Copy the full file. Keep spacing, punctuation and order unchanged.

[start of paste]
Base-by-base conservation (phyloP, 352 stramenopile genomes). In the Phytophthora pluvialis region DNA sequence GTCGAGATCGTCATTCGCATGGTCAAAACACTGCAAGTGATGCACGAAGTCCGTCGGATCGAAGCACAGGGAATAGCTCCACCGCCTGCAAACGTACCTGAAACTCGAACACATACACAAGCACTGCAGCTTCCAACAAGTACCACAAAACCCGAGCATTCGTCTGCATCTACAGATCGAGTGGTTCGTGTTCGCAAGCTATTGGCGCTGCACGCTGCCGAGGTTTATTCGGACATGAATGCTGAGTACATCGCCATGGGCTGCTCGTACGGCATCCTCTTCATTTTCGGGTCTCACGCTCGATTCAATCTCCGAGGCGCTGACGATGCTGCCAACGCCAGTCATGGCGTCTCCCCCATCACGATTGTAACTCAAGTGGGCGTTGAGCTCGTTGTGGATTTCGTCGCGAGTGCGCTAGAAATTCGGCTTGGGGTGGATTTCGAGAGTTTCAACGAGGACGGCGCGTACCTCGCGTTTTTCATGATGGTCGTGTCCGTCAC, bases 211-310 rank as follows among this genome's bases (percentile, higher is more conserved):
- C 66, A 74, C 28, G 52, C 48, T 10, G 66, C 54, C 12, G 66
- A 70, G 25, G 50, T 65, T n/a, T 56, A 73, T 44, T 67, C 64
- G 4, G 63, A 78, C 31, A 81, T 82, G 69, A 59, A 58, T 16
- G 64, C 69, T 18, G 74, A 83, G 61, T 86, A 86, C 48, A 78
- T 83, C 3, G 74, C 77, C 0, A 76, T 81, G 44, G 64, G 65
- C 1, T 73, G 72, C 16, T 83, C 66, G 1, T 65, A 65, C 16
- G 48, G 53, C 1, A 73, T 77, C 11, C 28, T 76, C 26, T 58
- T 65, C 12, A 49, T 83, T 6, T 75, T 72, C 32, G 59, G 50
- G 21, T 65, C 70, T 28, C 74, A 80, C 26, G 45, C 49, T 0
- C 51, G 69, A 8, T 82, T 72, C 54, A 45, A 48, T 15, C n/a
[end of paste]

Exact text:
Base-by-base conservation (phyloP, 352 stramenopile genomes). In the Phytophthora pluvialis region DNA sequence GTCGAGATCGTCATTCGCATGGTCAAAACACTGCAAGTGATGCACGAAGTCCGTCGGATCGAAGCACAGGGAATAGCTCCACCGCCTGCAAACGTACCTGAAACTCGAACACATACACAAGCACTGCAGCTTCCAACAAGTACCACAAAACCCGAGCATTCGTCTGCATCTACAGATCGAGTGGTTCGTGTTCGCAAGCTATTGGCGCTGCACGCTGCCGAGGTTTATTCGGACATGAATGCTGAGTACATCGCCATGGGCTGCTCGTACGGCATCCTCTTCATTTTCGGGTCTCACGCTCGATTCAATCTCCGAGGCGCTGACGATGCTGCCAACGCCAGTCATGGCGTCTCCCCCATCACGATTGTAACTCAAGTGGGCGTTGAGCTCGTTGTGGATTTCGTCGCGAGTGCGCTAGAAATTCGGCTTGGGGTGGATTTCGAGAGTTTCAACGAGGACGGCGCGTACCTCGCGTTTTTCATGATGGTCGTGTCCGTCAC, bases 211-310 rank as follows among this genome's bases (percentile, higher is more conserved):
- C 66, A 74, C 28, G 52, C 48, T 10, G 66, C 54, C 12, G 66
- A 70, G 25, G 50, T 65, T n/a, T 56, A 73, T 44, T 67, C 64
- G 4, G 63, A 78, C 31, A 81, T 82, G 69, A 59, A 58, T 16
- G 64, C 69, T 18, G 74, A 83, G 61, T 86, A 86, C 48, A 78
- T 83, C 3, G 74, C 77, C 0, A 76, T 81, G 44, G 64, G 65
- C 1, T 73, G 72, C 16, T 83, C 66, G 1, T 65, A 65, C 16
- G 48, G 53, C 1, A 73, T 77, C 11, C 28, T 76, C 26, T 58
- T 65, C 12, A 49, T 83, T 6, T 75, T 72, C 32, G 59, G 50
- G 21, T 65, C 70, T 28, C 74, A 80, C 26, G 45, C 49, T 0
- C 51, G 69, A 8, T 82, T 72, C 54, A 45, A 48, T 15, C n/a